The Florida Project

anna zagalaComment

The Florida Project (Sean Baker, 2017), an indie feature film set on the fringes of Disney World in Florida, documents the life of the working poor and unemployed – single mums, carers, the self-medicating and misfits –who get by, pay check-to-pay check, living in a constellation of down at heel hotels on the scrappy outskirts of the town.

Six-year-old Moonee (the incredible Brooklynn Prince) and her mum Haley (Bria Vinate) rent a hotel room crammed with their possessions, a blanket over the window and large a TV screen at the foot of the bed. The hotel is managed by the industrious Bobby (the wonderful Willem Dafoe) doing his best to enforce rules, undertake repairs and extract payments from his errant tenants.

While the film occasionally shifts perspective to Bobby or Haley Florida Project centres on vibrant and inventive Moonee as she roams the pastel hued hotel grounds, the adjacent swamplands and nearby highways in search of adventure with her gang of friends. These unsupervised excursions frame the small children against absurdly oversized shop fronts: gross theatrical backdrops, vernacular icons of mid twentieth century pop and consumer culture and exploits them to great effect. Occasionally they cross paths with civilians: horrified tourists landing at the hotel on the back of badly made online accommodation bookings, pedophiles looking to take advantage of the unsupervised children, hospitality workers.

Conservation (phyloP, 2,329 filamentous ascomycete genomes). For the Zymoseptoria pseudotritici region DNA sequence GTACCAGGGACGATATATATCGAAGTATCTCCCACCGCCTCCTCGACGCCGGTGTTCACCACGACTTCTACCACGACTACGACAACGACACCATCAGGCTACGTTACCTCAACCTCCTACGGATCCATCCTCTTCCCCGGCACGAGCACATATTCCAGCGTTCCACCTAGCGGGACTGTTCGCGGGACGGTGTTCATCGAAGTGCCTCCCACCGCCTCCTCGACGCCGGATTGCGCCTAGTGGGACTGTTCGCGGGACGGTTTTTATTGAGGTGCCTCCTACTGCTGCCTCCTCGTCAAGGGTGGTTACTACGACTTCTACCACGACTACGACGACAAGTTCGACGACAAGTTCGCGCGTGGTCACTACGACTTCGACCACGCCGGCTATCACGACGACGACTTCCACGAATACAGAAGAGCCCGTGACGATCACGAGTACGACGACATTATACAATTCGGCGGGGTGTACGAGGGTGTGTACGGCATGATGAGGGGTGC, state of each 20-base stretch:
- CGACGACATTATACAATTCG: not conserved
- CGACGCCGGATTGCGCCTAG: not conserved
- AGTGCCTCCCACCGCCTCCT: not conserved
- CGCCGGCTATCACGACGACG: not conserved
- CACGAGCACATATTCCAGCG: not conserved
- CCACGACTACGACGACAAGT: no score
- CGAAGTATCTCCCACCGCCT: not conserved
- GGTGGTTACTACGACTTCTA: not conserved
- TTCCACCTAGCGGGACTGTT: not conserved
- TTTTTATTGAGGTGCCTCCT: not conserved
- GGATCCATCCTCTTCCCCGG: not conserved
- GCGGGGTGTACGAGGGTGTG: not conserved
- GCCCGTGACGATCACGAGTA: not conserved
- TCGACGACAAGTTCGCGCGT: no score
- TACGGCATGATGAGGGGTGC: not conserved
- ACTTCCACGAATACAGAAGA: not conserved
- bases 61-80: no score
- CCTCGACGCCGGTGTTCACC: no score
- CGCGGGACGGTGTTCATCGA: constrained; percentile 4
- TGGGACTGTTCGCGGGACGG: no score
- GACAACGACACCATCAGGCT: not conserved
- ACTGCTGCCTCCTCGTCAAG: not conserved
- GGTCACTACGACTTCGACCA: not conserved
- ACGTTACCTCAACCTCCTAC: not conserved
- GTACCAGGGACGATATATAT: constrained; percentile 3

I’ve not seen Baker’s other films so I can’t compare its tone its predecessors. He is a director influenced by vérité film traditions and improvisation; whether you like the film will depend on how you lean. 

Moonee happily accompanies her mum as they schlep a bag of perfumes around to the more salubrious hotels, dodging staff, and cajoling tourists into making a purchase with practiced flirtatious wit. She is largely oblivious to the downward direction of their lives. But Haley’s increasingly desperate measures to provide a roof over their head and the ramifications of her actions – ranging from social ostracization to the attention of the authorities – means the film unfolds with a grim inevitability.

What are we to make of Haley? With social skills that could easily garner her an appearance on the Hard Prisons reality TV series, she is difficult to like or empathise with. Neither neglectful nor caring she approaches parenting with the part-time commitment of a foul mouthed primary school buddy. And while she includes Moonee in her escapades, she has no capacity for modelling emotional regulation or an inclination to protect her daughter from the antisocial behaviour that surrounds them. 

The Florida Project draws a line between the stresses on Haley’s life and her behaviour – erratic, unbalanced, vengeful, inarticulate –  and asks that audiences view it in the context of her socioeconomic circumstances. It offers no back story. This is a young woman with no partner, no family, little in the way of friendship, no hopes and, shockingly for an American film, no dreams, either for herself or Moonee. There is just the present with its infinite setbacks and urgent problems.

Some of this is obscured by Brooklynn Prince’s winsome Moonee; her irrepressible vitality is a shield. If there is any saving grace is the film is careful not to exploit her vulnerability and innocence. With so few reprieves, I can’t tell you how grateful and relieved I was for this crucial artistic decision. This is a difficult film but it's also hard to watch.